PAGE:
High Frequency Ventilation
HFV is a new technique of ventilation that uses respiratory rates that greatly exceed the rate of normal breathing. HFV is defined by the ‘high frequency’ (2.5-15 Hz) and low tidal volume (0.5-5 mL/kg). The tidal volume is barely greater than the dead space hence alternative mechanisms of gas transport are required to explain the effect of HFV.
There are three principal types of HFV:
High frequency positive pressure ventilation (HPPV, rate 60-150/minute)
High frequency jet ventilation (HFJV, rate 100-600)
High frequency oscillatory ventilation (HFOV, rate 300-3000/minute)
Indications for use of high frequency ventilation are unclear but include:
Initial and subsequent ventilatory support in very low birth weight infants with respiratory distress syndrome.
Air leak (pneumothorax, pulmonary interstitial emphysema).
Failure of conventional ventilation (pre-ECMO step) particularly in persistent pulmonary hypertension of the newborn, meconium aspiration syndrome, pneumonia, pulmonary haemorrhage.
To reduce the risk of volutrauma and barotrauma when conventional ventilator settings are very high.
Advantages of HFOV
May allow gas exchange when conventional ventilation has failed. The advantage of high frequency oscillatory ventilation as compared to either conventional positive pressure or jet ventilation is its ability to promote gas exchange while using tidal volumes that are less than dead space. The ability of HFOV to maintain oxygenation and ventilation while using minimal tidal volumes allow clinicians to minimize barotrauma and thus reduce the morbidity associated with ventilator management of RDS. HFO ventilation is the delivery of small tidal volumes to the infant at fast frequencies. Both inspiration and expiration are active, therefore reducing the likelihood of gas trapping.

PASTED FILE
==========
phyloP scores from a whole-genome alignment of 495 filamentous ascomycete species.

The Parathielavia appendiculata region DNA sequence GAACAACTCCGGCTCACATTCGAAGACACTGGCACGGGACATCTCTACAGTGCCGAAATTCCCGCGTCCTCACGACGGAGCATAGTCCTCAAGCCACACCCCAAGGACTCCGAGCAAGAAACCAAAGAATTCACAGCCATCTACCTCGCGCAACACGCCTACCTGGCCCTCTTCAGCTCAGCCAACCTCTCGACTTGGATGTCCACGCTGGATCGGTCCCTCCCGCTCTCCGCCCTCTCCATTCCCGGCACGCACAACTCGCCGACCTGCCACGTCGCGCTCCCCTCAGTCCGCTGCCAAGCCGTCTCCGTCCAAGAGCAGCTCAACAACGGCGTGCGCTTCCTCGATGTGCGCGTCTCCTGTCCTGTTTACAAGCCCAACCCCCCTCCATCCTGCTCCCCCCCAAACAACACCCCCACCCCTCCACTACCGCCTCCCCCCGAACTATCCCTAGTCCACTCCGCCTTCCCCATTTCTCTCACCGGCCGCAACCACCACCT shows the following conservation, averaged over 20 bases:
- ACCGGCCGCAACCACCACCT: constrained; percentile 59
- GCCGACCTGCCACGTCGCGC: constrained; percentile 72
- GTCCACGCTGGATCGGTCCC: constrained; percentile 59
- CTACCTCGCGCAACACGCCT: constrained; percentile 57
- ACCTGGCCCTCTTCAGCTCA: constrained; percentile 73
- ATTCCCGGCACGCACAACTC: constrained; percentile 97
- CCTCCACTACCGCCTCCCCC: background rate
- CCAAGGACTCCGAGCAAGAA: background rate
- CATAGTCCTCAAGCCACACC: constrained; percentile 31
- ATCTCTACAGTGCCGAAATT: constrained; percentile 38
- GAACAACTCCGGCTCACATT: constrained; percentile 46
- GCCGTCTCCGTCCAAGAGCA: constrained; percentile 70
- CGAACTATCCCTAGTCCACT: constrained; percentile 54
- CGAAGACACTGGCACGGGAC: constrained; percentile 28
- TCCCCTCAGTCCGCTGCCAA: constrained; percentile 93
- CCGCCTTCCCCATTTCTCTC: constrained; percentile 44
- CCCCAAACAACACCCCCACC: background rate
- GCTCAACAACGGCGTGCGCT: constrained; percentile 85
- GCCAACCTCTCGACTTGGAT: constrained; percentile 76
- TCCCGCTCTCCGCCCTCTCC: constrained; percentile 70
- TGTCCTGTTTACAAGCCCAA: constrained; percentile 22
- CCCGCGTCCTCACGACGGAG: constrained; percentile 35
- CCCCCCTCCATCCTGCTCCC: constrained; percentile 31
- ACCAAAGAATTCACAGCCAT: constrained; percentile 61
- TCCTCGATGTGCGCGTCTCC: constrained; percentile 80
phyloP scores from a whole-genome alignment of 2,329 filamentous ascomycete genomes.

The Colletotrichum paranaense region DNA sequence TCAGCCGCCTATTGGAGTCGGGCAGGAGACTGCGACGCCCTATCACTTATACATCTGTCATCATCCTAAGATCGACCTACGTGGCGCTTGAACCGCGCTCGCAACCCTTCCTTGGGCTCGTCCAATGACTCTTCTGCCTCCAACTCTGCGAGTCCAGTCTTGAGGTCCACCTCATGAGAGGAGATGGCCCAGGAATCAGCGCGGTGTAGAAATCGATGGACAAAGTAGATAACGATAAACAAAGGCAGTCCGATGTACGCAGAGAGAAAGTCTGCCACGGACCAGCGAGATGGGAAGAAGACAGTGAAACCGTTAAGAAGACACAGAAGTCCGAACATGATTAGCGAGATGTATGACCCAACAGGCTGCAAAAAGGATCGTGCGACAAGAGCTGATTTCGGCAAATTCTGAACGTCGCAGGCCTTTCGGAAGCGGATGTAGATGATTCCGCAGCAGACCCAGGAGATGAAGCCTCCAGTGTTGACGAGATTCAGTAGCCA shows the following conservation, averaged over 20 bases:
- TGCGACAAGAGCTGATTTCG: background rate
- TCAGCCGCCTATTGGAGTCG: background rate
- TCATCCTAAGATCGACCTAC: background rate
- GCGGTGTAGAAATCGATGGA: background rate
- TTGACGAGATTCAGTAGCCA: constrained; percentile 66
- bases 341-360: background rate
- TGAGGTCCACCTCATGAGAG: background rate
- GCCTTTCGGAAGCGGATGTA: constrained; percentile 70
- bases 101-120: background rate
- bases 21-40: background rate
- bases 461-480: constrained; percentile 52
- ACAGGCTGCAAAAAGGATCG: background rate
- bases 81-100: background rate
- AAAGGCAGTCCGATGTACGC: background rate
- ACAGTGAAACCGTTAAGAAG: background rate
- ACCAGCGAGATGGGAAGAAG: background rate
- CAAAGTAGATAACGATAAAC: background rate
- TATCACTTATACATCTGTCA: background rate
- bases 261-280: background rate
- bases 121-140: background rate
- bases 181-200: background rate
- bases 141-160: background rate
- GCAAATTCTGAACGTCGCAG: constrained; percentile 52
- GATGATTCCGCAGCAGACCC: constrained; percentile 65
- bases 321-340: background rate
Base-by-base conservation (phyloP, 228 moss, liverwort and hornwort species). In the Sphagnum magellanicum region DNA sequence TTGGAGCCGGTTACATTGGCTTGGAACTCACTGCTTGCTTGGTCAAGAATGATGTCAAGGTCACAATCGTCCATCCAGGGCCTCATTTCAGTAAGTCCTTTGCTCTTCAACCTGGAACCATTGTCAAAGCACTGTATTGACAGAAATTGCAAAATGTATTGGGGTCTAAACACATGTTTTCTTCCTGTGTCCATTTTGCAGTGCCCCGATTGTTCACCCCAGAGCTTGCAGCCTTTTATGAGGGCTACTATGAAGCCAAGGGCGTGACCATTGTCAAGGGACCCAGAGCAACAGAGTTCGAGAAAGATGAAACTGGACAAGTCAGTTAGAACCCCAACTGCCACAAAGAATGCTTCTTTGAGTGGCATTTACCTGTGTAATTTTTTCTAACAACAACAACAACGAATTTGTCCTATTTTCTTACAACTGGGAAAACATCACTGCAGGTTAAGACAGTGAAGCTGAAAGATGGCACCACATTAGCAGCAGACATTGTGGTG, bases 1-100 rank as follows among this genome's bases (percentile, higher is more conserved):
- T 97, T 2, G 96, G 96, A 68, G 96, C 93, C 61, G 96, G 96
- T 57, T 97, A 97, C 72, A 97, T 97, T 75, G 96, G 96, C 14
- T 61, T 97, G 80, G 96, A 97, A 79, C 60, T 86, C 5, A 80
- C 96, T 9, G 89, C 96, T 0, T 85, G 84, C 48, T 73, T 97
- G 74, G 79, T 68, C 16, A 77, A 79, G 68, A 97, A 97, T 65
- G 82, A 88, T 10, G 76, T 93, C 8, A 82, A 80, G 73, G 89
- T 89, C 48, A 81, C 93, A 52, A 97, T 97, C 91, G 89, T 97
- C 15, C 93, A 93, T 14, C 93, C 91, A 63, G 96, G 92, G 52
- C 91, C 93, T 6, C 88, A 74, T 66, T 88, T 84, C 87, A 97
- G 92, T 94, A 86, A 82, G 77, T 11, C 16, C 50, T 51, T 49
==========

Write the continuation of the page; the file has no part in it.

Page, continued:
Disadvantages of HFOV
It is unclear which patients will respond and there is some risk involved in trialling HFOV. Switching ventilators on an unstable patient who is failing conventional ventilation may result in clinical deterioration. The high airway pressures often seen with high frequency ventilation can be transmitted to the heart (particularly with compliant lungs) and result in impaired cardiac output requiring inotropes and/or volume boluses. HFOV makes turning patients, taking x-rays, or performing ultrasounds more complex due to the heavy, non-flexible tubing. Stopping HFOV for suctioning or administering nebulized medications may negate its benefit.
The maximum extent of a vibration or oscillation from a point of equilibrium.
SI unit of frequency, equal to one cycle per second.
Continuous positive airway pressure.
Mean airway pressure.
Meconium aspiration syndrome.
Persistent fetal circulation also called persistent pulmonary hypertension caused by a sustained increase in pulmonary vascular resistance after birth, preventing the transition to a normal extrauterine circulatory pattern.
Patient triggered ventilation.
Perventricular leucomalacia. A decrease in cerebral blood flow causing anoxia resulting in necrosis of periventricular white matter.
Respiratory distress syndrome.
Synchronous intermittent mandatory ventilation.